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@genkaku Thanks for the really thoughtful reply. This fear of mine goes back to middle and high school. I was physically small and socially inept, and was in constant fear of being hassled, ridiculed and beaten up. The most effective way I found to deal with it was to turn invisible. By not talking to or making eye contact with anyone, I effectively vanished from the consciousness of my "peers". It worked really well, but also created a habit that I'm still struggling to break to this day.
Today I'm reasonably competent at dealing with individuals, but interacting in groups remains a challenge. At our last Dharma talk, one attendee was actually encouraging me to contribute to the discussion. It was very strange. But my ideas about the topic at hand (emptiness) are very vague and half formed, and I didn't feel confident about speaking up. In other words, I was afraid of looking stupid and getting ridiculed or reprimanded. Old habits die hard.
I'll keep on keeping on with the practice...
For a while, I’ve been following Ajahn Brahm’s meditation technique that he outlines here: . Essentially the idea is to relax the mind without forcing the mind to stillness. This is a mistake I had been making for quite a while, and the result is a sense of peace I’ve not gotten from meditation before.
But in spite of trying to let go, some frustration remains. It takes around 30 minutes for my mind to settle down some. At that point, I can sometimes try focusing on my breath or metta, and that usually works out well. What’s a bit frustrating is the really long time it takes for my mind to settle. And also, after it settles, boredom sometimes kicks in, making it harder to focus.
Any thoughts or suggestions? I’ve kind of plateaued with this, and am not quite sure where to go from here.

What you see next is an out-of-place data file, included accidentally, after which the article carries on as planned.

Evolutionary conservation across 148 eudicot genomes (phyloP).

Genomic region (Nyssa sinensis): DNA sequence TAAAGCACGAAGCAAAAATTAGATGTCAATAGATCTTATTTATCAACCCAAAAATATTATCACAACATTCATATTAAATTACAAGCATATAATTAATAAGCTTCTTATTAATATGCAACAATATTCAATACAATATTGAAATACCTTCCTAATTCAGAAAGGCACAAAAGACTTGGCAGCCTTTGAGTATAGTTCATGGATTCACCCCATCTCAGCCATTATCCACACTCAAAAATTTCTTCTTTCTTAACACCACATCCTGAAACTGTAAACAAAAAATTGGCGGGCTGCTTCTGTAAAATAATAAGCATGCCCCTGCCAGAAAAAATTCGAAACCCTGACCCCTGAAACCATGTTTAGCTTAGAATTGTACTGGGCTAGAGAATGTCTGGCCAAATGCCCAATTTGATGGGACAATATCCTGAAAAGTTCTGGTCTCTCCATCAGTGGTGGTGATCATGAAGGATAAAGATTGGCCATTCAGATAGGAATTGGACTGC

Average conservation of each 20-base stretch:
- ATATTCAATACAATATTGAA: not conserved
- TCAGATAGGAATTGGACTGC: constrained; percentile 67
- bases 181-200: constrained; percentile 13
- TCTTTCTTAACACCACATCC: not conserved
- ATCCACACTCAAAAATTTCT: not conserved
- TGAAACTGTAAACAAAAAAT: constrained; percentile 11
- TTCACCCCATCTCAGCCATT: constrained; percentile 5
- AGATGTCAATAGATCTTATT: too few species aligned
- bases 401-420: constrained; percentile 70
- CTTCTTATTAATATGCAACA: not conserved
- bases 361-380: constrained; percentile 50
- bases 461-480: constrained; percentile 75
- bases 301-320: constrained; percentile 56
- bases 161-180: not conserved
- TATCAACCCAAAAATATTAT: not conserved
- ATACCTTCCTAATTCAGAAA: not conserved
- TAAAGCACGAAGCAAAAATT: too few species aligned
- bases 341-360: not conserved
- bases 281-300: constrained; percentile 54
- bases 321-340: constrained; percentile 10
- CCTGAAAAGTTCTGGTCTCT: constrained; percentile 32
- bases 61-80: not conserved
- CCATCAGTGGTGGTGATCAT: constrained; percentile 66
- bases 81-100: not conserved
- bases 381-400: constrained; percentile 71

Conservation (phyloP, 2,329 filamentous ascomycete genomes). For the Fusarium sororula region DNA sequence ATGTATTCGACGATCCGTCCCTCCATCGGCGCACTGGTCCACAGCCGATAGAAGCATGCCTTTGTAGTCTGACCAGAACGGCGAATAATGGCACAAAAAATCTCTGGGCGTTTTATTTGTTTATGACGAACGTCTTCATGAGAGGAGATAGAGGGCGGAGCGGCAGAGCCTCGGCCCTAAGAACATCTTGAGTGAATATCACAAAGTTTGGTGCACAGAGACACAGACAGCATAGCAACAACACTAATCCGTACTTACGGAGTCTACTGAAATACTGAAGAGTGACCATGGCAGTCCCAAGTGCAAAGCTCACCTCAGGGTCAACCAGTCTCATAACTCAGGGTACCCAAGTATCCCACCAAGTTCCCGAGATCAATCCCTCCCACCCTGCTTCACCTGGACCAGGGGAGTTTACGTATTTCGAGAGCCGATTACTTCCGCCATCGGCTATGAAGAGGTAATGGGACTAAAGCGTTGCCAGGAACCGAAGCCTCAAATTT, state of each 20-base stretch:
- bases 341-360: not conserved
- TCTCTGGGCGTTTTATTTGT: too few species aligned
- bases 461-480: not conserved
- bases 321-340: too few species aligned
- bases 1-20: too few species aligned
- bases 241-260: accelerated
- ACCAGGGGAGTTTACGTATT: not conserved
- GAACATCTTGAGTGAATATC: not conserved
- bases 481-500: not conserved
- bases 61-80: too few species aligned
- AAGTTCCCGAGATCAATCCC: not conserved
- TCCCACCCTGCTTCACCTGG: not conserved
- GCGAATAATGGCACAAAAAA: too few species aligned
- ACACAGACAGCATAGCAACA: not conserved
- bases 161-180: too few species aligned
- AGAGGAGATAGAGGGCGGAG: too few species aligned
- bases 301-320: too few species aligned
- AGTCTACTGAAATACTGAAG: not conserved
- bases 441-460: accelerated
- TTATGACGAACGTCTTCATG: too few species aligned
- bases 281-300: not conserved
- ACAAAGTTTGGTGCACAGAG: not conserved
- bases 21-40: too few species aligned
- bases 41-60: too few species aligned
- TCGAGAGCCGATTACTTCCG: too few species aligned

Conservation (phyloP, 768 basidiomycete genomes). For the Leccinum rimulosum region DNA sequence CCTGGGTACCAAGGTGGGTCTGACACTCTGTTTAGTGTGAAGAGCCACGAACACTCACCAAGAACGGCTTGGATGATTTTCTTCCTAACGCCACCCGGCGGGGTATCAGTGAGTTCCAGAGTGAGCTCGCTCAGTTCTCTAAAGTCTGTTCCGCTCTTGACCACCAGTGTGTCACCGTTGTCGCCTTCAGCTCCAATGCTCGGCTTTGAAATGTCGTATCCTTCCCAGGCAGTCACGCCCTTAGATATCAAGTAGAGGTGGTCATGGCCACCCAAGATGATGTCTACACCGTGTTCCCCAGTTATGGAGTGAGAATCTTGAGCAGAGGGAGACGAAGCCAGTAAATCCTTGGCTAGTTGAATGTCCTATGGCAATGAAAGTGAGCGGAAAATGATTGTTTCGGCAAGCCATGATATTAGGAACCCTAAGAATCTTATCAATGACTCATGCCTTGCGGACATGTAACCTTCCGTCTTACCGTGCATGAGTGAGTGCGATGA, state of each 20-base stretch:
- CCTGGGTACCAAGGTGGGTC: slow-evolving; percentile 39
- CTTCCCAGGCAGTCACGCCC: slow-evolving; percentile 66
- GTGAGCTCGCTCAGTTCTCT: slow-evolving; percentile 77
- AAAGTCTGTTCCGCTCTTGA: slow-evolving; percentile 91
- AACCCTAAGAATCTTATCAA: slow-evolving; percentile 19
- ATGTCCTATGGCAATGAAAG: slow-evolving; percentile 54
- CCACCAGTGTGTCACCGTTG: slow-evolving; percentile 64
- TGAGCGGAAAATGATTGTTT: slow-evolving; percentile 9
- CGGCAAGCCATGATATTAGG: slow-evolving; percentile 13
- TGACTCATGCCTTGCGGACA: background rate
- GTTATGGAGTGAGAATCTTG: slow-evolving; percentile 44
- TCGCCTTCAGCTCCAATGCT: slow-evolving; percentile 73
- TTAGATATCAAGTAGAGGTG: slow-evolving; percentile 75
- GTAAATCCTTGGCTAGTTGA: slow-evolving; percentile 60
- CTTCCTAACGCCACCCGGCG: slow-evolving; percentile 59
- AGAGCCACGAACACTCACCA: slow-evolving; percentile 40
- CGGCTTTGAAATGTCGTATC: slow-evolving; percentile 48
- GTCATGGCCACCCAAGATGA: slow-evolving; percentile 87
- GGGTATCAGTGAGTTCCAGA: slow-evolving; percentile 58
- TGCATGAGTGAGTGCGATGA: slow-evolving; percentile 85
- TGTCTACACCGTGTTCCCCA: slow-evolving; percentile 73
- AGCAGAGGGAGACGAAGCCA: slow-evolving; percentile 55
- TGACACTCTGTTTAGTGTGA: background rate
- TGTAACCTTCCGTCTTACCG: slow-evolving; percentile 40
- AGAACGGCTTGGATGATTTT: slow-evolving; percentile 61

My resolution is the same this year as it is every year.
It is to not have a resolution. I always succeed brilliantly.
For a long time, video games were one of my chief coping mechanisms. When life became too overwhelming, or my social life too underwhelming, I would retreat into a video game. And it worked...sort of. For the time I was playing, I was utterly engrossed and forgot all my troubles and my depression (temporarily) vanished. But when I quit playing, all the old demons would spring up again. But it mostly kept me sane. Later I found meditation worked better for coping with depression and loneliness. Even though I don't play as much as I used to, gaming still fills a significant chunk of time for me.
I'm not sure what else to do with myself. As a hardened introvert, I find socializing to be quite stressful. TV is, for the most part, trash. I'm afraid to start watching a movie, because all too often I find myself halfway through a movie to realize it's junk, and then I've wasted an hour of my life. When I'm not playing games, I'm usually listening to music which isn't is as addictive, but isn't particularly fulfilling. Reading/listening/watching to gaming/tech news is my other hobby, which at least gives me fodder for discussion at work.
Unlike @karasti, I do identify as a gamer. Aside from the issue of what I'd do with myself if I quit gaming, there would be the loss of identity. My interest in IT came as an outgrowth as gaming, and as ridiculous as it sounds, I feel like I'd be losing a core part of my identity if I quit gaming.